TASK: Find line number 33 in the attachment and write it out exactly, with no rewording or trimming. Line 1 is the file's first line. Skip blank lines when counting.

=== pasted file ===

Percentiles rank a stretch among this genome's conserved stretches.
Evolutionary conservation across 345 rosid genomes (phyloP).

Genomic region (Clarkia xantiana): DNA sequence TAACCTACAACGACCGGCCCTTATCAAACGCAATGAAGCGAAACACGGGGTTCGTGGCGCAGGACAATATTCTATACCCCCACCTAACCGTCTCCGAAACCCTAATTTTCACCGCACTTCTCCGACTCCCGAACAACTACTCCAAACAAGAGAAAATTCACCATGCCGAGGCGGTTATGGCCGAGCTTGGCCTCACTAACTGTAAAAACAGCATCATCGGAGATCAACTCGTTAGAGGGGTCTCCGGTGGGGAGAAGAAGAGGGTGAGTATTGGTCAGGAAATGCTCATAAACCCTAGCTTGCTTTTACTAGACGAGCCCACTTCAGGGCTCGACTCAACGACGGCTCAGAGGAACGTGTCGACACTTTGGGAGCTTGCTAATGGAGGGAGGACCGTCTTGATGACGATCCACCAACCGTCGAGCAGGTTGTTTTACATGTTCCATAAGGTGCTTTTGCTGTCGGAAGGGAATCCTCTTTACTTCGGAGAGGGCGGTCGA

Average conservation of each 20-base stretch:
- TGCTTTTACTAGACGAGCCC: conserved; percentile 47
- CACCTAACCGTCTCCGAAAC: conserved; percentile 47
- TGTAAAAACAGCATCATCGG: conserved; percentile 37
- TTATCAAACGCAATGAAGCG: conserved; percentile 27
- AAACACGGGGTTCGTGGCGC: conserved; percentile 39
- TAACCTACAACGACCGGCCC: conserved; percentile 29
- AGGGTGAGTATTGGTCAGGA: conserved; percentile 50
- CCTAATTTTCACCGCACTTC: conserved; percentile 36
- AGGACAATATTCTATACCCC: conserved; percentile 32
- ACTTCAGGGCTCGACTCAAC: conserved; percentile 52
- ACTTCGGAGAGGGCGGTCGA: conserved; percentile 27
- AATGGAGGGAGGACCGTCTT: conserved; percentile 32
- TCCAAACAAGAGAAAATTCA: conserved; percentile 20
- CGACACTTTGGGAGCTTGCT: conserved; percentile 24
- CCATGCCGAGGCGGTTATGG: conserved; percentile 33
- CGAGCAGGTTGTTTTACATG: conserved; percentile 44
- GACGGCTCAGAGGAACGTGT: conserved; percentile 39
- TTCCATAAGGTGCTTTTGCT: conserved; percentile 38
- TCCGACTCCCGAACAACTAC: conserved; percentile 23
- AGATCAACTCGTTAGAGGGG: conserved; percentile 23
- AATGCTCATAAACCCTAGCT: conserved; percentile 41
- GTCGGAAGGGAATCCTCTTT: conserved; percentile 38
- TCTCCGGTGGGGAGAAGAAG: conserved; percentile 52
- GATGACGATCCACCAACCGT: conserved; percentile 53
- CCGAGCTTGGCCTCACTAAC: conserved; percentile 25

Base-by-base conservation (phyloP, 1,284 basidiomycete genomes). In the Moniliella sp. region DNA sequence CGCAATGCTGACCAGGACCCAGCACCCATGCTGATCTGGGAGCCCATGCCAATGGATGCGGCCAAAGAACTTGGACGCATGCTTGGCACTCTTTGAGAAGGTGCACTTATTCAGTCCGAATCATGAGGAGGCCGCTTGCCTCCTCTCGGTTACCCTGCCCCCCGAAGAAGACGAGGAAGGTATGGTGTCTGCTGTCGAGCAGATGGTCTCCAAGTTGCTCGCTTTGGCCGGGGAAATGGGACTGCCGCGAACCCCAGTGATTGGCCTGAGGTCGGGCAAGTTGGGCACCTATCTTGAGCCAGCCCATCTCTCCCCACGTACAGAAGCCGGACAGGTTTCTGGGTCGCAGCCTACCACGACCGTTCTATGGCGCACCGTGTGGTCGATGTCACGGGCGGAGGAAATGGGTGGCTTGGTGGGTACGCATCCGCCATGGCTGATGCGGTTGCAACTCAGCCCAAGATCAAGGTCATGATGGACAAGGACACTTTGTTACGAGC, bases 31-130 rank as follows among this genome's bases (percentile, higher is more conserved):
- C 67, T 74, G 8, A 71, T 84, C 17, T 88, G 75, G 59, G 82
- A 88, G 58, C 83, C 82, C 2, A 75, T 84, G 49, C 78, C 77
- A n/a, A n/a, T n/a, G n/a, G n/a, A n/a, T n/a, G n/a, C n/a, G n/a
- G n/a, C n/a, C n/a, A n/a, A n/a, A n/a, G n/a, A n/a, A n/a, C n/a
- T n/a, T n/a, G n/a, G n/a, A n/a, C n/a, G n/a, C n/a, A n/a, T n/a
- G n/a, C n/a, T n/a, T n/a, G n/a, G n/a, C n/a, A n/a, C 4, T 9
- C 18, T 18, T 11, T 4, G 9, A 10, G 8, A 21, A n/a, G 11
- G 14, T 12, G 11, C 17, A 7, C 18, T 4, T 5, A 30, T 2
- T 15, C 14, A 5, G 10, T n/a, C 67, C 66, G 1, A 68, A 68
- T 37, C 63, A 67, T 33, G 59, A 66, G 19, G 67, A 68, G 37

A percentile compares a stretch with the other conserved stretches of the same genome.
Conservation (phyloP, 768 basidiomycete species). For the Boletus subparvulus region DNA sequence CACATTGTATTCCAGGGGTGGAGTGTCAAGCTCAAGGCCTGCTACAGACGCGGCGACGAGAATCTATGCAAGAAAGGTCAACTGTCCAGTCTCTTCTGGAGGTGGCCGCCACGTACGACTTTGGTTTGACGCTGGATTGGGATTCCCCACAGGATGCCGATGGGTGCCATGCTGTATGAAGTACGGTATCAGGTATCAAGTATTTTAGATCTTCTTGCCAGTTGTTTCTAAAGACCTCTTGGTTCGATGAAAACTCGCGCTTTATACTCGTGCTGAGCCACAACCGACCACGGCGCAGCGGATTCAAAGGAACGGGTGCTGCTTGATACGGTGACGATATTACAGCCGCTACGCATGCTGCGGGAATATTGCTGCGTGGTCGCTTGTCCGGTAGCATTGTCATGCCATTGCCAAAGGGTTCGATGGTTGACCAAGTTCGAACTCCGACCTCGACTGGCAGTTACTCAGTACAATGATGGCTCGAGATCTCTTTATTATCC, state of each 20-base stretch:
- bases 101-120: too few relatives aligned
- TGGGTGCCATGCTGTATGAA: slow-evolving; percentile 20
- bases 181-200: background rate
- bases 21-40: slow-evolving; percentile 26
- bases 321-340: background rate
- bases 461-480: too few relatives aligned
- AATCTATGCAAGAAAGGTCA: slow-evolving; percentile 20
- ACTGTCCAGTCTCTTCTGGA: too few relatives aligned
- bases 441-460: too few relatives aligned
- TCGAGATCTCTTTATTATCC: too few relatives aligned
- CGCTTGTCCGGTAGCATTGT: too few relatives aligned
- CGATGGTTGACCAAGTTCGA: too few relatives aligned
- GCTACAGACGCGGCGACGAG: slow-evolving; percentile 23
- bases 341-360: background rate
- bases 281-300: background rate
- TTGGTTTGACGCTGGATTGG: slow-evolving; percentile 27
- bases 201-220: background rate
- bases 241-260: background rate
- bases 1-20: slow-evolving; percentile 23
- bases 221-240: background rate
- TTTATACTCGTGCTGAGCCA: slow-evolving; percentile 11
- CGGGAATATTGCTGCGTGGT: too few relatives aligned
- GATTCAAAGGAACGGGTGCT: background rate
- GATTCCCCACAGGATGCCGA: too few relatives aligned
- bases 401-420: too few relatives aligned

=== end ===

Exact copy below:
- A n/a, A n/a, T n/a, G n/a, G n/a, A n/a, T n/a, G n/a, C n/a, G n/a